In our little greenhouse the harvest season has begun: the first round of chiles has been picked, roasted and skinned, waiting to be turned into chile stew, the heirloom tomatoes are producing fruit faithfully, it’s amazing the size some of them have – the other day Martin and me shared a tomato for lunch…- but there are four plants quietly growing in there that I can say of, with conviction, won’t be found in many greenhouses in Denmark: tomatillos. They’re native to Mexico and though they’re almost as commonplace in many US grocery stores as their distant cousin, the tomato, they’re a rarity here and cannot be bought in any shop for any price, but this year they’re growing in my greenhouse, and they’re ripe.
Tomatillos, they like company. They don’t self-pollinate, so there needs to be at least one other plant nearby, else they won’t set fruit. Of our tiny little seedlings four survived (peppercat, our black house tiger, is responsible for at least one death: she ate it) and after the endless winter was done with us in May, we put the fragile plants out in the greenhouse and crossed our fingers – they didn’t look like much, to be telling the truth. It’s amazing what some sunshine, water and horse manure can do for you when you’re a tomatillo; in a very short amount of time, they had grown extensively and began to divide and conquer the greenhouse – they make the most beautifully shaped yellow flowers and the husks that the fruit grow to fill look like so many little green lanterns hanging from their branches – they even forgave us the three weeks we were on vacation; something the chiles had a little harder time with this year. So, armed with a pair of scissors and a pot, I went to harvest tomatillos; there’s enough to make me happy and a salsa – and there are more on the way.
Tomatillos are good raw, when picked slightly under ripe, they have a tart, fresh, green flavor that goes well with grilled things like fish or steak, the green version of a fresh tomato salsa. If you wait with picking them until they turn color to white, yellow or purple, respectively, they will be sweeter and pretty good for making jam. The ones you’ll be able to find in the store are bright green and tart flavored, good for savory dishes. The way I like them best is roasted, along with onions, garlic and some hottish chiles and then blended to become a saucy salsa that is way too versatile to be put into the “serve with tortilla chips” category only, although it does well there, too. There are a couple of other possibilities to make your taste buds happy, see what they say to cedar plank grilled salmon with roasted tomatillo salsa, or maybe in – and on – chicken enchiladas; in a burrito is pretty good, too, or with some cilantro and crisp, fresh white onion for that extra bite on carnitas.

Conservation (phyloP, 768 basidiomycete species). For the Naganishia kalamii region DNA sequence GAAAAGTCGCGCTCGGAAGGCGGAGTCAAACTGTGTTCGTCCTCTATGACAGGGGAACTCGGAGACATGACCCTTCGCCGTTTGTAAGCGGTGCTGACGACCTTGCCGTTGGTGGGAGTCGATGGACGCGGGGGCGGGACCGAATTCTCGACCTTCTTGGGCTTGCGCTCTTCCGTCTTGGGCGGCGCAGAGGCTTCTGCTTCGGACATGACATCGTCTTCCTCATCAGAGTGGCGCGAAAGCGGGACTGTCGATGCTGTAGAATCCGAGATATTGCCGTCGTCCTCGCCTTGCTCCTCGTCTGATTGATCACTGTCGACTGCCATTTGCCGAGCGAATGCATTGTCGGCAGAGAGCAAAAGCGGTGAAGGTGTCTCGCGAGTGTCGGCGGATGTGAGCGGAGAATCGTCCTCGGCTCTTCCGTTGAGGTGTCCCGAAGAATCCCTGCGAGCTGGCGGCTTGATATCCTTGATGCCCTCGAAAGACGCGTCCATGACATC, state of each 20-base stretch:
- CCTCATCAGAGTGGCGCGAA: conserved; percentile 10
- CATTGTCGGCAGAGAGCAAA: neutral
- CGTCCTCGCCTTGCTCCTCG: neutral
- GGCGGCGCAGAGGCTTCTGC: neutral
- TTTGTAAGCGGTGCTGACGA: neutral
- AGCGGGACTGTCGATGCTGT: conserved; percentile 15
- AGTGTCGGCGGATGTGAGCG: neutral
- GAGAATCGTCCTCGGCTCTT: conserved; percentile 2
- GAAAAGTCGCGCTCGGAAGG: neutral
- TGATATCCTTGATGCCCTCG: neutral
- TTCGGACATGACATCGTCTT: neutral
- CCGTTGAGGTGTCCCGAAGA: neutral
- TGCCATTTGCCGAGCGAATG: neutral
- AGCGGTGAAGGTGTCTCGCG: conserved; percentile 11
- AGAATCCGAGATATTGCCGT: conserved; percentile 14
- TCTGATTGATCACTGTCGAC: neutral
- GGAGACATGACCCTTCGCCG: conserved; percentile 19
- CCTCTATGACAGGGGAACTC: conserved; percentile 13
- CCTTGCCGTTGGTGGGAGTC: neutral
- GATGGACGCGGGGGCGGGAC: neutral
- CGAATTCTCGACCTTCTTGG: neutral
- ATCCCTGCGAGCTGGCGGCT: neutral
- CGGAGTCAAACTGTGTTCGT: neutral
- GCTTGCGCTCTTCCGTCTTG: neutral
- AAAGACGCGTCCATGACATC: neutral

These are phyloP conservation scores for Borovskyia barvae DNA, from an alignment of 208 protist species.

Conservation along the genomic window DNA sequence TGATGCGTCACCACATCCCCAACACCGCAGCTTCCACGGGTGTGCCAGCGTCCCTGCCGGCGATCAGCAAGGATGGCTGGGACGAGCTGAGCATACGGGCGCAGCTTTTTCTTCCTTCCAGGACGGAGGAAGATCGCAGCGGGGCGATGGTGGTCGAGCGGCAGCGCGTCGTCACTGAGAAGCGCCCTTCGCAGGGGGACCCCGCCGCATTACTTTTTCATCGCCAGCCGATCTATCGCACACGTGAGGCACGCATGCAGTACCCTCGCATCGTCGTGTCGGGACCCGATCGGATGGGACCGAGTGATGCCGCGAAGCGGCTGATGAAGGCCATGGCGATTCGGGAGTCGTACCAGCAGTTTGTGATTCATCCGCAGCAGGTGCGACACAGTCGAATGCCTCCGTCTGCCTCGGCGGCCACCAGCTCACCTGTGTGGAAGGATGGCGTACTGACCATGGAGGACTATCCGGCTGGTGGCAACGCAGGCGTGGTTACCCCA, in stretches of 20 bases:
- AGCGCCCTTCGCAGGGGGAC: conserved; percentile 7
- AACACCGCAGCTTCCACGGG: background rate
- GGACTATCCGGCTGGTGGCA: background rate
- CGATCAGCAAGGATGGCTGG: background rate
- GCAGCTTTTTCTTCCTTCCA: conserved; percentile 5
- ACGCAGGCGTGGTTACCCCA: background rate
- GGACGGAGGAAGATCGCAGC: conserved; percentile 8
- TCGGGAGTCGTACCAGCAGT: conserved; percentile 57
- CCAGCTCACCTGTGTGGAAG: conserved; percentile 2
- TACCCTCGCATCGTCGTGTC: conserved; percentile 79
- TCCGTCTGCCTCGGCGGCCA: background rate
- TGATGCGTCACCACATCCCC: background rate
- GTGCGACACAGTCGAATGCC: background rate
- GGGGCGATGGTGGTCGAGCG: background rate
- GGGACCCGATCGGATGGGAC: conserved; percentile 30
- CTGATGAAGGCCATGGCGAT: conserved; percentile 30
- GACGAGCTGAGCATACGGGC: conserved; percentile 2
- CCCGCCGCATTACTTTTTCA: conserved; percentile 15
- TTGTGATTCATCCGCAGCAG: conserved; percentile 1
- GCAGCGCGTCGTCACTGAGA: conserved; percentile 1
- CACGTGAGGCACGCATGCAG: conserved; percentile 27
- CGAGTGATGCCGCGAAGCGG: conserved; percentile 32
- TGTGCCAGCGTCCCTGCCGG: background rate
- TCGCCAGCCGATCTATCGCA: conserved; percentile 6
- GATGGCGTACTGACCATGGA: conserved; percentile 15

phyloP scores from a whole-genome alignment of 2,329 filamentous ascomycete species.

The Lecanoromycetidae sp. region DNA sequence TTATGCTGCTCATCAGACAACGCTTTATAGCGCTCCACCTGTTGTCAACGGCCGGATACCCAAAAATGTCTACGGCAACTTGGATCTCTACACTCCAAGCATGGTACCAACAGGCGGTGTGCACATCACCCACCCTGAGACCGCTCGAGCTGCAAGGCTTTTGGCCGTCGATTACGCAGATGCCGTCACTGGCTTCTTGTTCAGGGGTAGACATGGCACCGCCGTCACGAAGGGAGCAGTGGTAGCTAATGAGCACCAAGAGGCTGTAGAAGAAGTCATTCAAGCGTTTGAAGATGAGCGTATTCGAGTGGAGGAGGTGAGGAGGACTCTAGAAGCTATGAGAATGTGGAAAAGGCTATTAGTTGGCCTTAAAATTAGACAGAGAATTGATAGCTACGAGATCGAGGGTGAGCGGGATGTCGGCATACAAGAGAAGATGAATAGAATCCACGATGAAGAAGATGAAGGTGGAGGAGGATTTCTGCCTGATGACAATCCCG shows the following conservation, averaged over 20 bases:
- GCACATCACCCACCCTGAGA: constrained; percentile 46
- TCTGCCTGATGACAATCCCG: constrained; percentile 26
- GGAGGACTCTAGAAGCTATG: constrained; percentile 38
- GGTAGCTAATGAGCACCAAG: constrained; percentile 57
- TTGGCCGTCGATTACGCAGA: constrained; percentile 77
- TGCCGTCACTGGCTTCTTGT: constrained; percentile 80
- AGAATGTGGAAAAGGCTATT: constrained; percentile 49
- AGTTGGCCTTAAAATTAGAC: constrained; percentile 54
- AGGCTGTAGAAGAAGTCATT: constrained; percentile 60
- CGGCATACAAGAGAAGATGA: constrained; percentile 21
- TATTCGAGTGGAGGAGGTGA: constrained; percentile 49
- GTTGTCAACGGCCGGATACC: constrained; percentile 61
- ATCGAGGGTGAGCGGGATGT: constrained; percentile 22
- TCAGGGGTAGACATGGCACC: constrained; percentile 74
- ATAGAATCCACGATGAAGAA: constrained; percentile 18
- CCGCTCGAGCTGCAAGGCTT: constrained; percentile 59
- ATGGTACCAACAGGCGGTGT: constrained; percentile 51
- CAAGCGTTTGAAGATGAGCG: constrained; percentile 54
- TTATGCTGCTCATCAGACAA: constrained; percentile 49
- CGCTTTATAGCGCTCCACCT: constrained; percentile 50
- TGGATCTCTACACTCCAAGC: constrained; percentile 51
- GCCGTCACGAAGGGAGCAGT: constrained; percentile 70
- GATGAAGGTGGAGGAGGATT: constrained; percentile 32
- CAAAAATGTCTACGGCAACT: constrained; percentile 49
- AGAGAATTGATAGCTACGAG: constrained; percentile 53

Roasted Tomatillo Salsa
A thought on chiles: I used jalapeños in my salsa, because they decided to be ripe at the same time as the tomatillos and I like their clean, fresh flavor, but I find their heat level a bit erratic; some are hot, some are not. Serrano chiles seem to be more reliable in the heat department, they’re just hot. So, be careful when adding the chiles, it’s real hard to pick blended chiles out of a salsa – once in, the damage is done.
1. Peel the husks off the tomatillos and give them a wash to get rid of most of the stickiness. Peel the onion and slice into thick rounds.
2. Heat a heavy skillet over medium heat and line the part where you plan to roast the tomatillos, onion and chiles with aluminum foil to reduce clean-up-mess later. I like to use my cast iron pizza pan – nice and heavy for retaining and distributing the heat and plenty of real estate for all your roasting needs.
3. Put the tomatillos, onions and chiles on the foil and the garlic cloves, papery husks and all, on the pan, they don’t stick. Roast the vegetables until nicely charred and soft, about 10 minutes.
4. Remove from the pan, peel the garlic and put everything in the blender along with any juice the tomatillos might have given off. Add the cilantro, some salt and the lime juice and blend to a coarse puré. Careful with the chiles, if you don’t like it too hot, first add one and then upgrade; adjust the taste with more salt, lime juice or chile. If the salsa is too thick, add some water and blend to the consistency you like best, chunky or smooth, no rules.